Golden Valley, Minn. — General Mills is best known as a food company. But the company has left footprints in a broad range of non-food industries.
In the 1960s and '70s, General Mills acquired FootJoy, Kenner Products and Parker Brothers, Eddie Bauer and Talbots. In 1924 General Mills' predecessor firm, the Washburn Crosby Company, bought Minneapolis radio station WLAG, and renamed it WCCO. The station allowed the company to try new marketing ideas like the first singing commercial, and Betty Crocker's first cooking show.
General Mills Vice President of Research and Development Lisa Schroeder says the company's early food innovations built a platform for new ideas in other areas.
"In the late 1800s we were a flour milling company. We then began to figure out what we wanted to really be involved in, and that was food. In the early '20s we developed Wheaties, and then we kept going [with] Bisquick," Schroeder recounts. "Cheerios came out in the '40s, but we were also figuring out, well, how do you make those? There's a lot of great engineering and great process development that goes into that, and out of that came a mechanical division.
With the University of Minnesota, General Mills developed the Ryan Flight Recorder, now known as the "black box" that records aircraft flight data.
General Mills also made mechanical arms, and adapted them for the Trieste, a deep-sea submarine. That led General Mills briefly into the submarine business.
"In 1962, on a contract from the United States Navy, we were commissioned to build a small, deep-diving submarine," Schroeder says. "We did that, and that sub was named Alvin, and it was later used to take the first pictures of the Titanic on the ocean floor."
Alvin's design and assembly took place in Minneapolis.
"The Bureau of Ships was skeptical about a Wheaties company designing a submarine. They really didn't want to see this precedent set," says engineer Harold Froehlich.
Known by his nickname Bud, and now 80, Froehlich came up with the design that eventually became Alvin, despite Navy skepticism.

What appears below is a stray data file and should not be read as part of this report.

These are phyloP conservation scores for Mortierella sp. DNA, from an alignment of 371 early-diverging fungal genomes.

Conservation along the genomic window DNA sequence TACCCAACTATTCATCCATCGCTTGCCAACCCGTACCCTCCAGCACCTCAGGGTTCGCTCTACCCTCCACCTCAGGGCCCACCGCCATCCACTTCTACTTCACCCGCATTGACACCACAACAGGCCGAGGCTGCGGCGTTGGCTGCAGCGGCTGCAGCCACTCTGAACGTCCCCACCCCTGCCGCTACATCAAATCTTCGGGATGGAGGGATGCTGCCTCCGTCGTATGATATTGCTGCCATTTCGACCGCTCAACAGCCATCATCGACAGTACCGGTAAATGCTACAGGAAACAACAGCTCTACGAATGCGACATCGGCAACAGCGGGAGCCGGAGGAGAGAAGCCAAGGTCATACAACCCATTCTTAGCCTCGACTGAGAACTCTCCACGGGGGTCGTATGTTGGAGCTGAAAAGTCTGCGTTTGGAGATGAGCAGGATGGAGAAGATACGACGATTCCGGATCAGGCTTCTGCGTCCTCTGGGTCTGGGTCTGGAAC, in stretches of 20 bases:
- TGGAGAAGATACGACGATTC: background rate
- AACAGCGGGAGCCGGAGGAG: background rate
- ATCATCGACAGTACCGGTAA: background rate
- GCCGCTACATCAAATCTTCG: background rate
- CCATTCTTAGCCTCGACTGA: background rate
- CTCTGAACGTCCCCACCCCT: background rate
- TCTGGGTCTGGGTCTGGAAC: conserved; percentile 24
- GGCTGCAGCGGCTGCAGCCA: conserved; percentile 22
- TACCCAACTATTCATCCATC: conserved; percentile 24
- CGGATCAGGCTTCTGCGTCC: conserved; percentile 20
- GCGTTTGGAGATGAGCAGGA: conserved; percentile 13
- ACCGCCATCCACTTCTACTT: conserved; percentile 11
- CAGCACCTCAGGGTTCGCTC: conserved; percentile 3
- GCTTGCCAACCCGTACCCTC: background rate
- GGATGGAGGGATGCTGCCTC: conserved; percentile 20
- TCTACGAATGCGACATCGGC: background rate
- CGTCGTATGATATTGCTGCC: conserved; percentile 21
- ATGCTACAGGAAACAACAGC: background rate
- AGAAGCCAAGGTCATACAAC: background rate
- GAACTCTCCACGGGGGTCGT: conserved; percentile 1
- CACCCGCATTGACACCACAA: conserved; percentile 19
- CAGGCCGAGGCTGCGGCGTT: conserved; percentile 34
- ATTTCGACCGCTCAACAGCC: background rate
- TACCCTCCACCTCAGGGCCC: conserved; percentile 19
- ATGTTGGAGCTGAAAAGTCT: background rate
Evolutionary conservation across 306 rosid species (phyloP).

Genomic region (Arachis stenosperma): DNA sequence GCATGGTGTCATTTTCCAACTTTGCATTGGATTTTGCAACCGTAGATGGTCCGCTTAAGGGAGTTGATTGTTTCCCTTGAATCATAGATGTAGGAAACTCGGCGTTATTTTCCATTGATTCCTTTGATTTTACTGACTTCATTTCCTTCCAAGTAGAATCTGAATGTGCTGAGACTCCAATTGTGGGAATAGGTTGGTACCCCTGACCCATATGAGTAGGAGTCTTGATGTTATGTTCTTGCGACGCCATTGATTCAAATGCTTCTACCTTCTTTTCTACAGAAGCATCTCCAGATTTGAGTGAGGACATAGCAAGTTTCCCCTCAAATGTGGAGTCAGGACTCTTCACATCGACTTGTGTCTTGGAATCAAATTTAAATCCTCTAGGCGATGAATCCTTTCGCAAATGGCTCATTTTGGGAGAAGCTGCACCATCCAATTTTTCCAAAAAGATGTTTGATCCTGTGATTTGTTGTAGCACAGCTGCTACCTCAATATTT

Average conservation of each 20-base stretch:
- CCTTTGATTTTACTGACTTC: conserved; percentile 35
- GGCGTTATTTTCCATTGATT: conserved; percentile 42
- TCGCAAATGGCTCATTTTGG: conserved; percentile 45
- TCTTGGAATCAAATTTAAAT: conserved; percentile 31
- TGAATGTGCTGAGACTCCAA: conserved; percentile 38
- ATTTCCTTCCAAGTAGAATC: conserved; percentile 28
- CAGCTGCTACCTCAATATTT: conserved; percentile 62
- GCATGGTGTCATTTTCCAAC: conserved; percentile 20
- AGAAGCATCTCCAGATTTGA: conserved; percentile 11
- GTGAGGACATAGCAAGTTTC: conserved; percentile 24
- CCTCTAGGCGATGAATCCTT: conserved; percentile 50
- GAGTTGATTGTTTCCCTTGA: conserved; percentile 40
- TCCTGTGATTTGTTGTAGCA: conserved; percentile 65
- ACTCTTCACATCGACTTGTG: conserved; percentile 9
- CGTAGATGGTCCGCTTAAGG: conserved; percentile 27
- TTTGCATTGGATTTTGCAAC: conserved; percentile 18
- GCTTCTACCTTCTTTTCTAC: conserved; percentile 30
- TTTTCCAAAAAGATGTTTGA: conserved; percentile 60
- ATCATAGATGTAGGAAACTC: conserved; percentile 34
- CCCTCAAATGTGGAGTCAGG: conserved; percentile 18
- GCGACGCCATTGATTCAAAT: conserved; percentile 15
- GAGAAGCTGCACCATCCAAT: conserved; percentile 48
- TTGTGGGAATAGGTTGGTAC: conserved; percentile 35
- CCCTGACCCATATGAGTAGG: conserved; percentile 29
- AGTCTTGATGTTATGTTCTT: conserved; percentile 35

"This H-bomb being lost off the coast of Spain is really what changed their mind completely. They found that Alvin could be a very useful thing," says Froehlich.
Alvin was stationed at the Woods Hole Oceanographic Institution on Cape Cod, and certified for deep dives in 1965. Six months later, a B-52 carrying four unarmed hydrogen bombs collided with a tanker while refueling in midair. One of the bombs landed in deep water in the Mediterranean.
"This was at the height of the Cold War," says Froehlich. "Russian ships converged on the area, and the Navy converged on the area. And the Navy called Woods Hole and said, 'We need Alvin to find this thing.' It was the only vessel available at the time that the Navy could possibly use."
After a lengthy search Alvin located the bomb, and it came to the surface April 7.
The next year in the Bahamas, Alvin came under attack in about 2,000 feet of water. Alvin prevailed over its assailant, a swordfish, whose sword got stuck in the sub's outer skin.
"The crew brought the swordfish back to the surface, and arranged for a local restaurant to cut it up, and they had it for dinner that night. It was a fairly good sized one, too," Froehlich says.
General Mills sold the division that made Alvin before it was finished, and eventually got out of shoes, clothing, and other industries as well. The company is sticking to food now, and bought its former neighbor and rival, Pillsbury, in 2001.
Alvin shares one thing with other General Mills innovations -- longevity. Like Wheaties, Cheerios and Betty Crocker, it's still going -- albeit with a few upgrades -- decades after its launch.